Posted by : Jameson Durall Thursday, June 24, 2010
The entire design group at Volition got together today to view the GDC talk by Lead Game Designer Patrick Plourde and then discuss it. We are always looking for ways to optimize the design process and create better games.
The first key point of the talk for me was how they decided early on what their Gameplay Pillars would be and then every decision was made to work with and enforce those pillars. I think every design team starts out with this goal but we aren't always focused enough on the core of those pillars and often let things creep in that don't truly fit.
One of the examples they gave is how buildings in Assassin's Creed IIwere sometimes 4 stories tall when they were only 2 stories tall in Assassin's Creed. So, they were finding in focus tests that players weren't using the rooftops nearly as much as before and this means the Gameplay Pillar of Navigation was suffering. After analyzing the problem they found that the climbing mechanic being the same as before meant that it took twice as long to get onto those rooftops. So, long story short, they halved the time it takes to get on the rooftop and the play tests went way up in the Navigation category. Making a tweak to a Gameplay Pillar meant the entire world was affected in a positive way with a small change.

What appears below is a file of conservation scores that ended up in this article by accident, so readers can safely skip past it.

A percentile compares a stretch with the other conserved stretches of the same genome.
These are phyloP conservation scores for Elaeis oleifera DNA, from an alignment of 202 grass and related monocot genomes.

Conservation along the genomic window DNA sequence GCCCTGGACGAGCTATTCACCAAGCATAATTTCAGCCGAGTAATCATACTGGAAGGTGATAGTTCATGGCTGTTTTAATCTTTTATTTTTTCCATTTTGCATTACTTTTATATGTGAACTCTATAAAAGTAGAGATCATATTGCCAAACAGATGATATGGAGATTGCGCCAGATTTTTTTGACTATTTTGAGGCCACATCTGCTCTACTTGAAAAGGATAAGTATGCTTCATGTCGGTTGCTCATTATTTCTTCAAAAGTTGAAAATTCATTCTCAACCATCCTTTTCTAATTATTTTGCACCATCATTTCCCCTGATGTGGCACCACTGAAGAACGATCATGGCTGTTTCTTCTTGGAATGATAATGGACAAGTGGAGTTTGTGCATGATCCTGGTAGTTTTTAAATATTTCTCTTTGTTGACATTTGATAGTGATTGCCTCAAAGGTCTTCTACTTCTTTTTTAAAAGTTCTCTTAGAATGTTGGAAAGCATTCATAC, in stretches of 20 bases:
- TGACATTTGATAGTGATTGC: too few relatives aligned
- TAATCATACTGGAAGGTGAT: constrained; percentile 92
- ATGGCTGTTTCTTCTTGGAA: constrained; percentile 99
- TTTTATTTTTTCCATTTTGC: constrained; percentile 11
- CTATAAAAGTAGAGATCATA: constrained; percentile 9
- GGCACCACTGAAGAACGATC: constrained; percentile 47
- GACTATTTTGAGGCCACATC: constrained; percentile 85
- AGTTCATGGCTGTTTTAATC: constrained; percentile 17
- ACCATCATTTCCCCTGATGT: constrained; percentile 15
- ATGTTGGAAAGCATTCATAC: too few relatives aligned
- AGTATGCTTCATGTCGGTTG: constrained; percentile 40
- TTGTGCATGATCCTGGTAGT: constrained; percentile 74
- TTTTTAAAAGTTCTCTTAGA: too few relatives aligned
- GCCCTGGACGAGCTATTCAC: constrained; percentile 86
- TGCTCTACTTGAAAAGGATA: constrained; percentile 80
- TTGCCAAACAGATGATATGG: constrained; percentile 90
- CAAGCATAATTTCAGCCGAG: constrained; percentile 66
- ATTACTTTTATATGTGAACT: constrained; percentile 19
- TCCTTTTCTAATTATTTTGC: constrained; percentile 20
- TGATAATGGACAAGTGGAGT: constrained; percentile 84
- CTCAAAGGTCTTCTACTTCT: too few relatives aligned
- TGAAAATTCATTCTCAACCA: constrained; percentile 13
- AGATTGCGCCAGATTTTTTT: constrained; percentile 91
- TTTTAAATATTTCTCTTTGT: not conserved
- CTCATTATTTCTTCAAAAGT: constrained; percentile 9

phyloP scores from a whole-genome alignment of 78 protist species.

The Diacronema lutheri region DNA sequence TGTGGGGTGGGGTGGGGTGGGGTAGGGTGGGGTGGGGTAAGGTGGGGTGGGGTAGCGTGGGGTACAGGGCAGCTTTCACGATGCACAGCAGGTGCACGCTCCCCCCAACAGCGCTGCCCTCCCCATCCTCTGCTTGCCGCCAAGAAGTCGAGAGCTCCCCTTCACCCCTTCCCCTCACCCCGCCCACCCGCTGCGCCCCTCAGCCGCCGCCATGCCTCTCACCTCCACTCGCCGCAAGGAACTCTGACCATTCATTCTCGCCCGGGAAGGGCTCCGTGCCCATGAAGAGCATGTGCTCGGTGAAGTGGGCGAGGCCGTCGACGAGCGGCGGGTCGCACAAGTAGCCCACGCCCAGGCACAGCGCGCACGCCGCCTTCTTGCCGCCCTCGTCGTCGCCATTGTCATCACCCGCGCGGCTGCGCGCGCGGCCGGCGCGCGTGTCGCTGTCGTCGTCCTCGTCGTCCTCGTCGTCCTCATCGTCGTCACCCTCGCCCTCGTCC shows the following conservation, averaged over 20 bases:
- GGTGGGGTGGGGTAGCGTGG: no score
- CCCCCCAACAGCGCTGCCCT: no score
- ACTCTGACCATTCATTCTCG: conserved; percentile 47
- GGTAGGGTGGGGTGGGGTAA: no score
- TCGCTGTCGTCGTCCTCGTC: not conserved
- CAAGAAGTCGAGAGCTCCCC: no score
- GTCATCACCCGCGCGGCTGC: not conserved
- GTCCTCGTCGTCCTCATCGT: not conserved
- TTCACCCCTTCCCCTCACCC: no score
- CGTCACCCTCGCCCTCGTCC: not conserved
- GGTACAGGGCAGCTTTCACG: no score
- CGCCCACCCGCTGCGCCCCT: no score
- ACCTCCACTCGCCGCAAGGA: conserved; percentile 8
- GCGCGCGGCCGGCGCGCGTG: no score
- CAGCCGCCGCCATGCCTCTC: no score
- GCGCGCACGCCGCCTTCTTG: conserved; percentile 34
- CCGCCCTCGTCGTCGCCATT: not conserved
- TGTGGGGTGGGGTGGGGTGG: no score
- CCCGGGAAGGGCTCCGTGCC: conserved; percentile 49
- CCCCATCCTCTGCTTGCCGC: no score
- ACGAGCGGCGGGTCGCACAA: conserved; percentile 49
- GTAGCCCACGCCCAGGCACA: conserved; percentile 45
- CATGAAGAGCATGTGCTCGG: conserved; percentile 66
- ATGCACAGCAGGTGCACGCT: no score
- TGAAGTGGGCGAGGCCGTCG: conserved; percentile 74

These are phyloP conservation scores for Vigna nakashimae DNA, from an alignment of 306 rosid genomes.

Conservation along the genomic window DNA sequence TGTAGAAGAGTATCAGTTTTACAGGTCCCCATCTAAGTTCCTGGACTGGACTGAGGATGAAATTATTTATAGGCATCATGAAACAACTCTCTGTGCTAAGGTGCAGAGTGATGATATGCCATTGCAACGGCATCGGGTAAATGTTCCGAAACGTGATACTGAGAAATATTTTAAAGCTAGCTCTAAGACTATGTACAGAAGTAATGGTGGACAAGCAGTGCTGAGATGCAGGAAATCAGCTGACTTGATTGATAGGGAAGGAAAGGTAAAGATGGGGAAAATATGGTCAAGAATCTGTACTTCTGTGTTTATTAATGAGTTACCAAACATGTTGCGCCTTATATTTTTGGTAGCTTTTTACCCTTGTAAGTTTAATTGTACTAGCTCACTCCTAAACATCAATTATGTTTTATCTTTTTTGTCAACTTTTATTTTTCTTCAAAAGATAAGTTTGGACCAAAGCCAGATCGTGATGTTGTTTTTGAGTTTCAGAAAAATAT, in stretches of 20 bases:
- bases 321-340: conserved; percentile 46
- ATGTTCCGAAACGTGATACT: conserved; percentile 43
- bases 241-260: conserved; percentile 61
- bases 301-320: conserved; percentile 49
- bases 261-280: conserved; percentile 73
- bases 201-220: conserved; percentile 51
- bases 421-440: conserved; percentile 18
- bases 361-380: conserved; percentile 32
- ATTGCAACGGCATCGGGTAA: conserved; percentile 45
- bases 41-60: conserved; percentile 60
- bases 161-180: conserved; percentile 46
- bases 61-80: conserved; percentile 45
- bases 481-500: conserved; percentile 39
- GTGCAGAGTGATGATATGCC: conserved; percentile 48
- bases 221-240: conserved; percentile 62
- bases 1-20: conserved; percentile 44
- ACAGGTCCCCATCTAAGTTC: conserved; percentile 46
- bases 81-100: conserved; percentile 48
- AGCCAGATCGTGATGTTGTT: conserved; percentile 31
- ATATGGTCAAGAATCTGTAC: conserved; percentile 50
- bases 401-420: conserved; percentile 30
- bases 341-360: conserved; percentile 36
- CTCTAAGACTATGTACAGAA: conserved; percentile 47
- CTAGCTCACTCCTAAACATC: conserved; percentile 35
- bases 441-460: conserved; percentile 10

The way they approach design documents is something I'm interested in seeing more details on. From what I could tell, they use very shortly worded specs that speak to the implementers and always try to answer things with a yes or no. Basically, a programmer who looks at the spec for the money system has a literal blueprint for what he needs to build and there is less room for interpretation. This is great in theory, but I didn't get the information on what processes they went through to get to that point and what heartache that may have caused.
It's incredible to think that they were able to make such a solid game on the short time schedule they had with the amount of features they were mandated to put in. A team of over 300 is extremely hard to deal with, I know this from The Godfather Game, not to mention being at three different studios. Kudos to them on a job well done, I know I enjoyed playing it.
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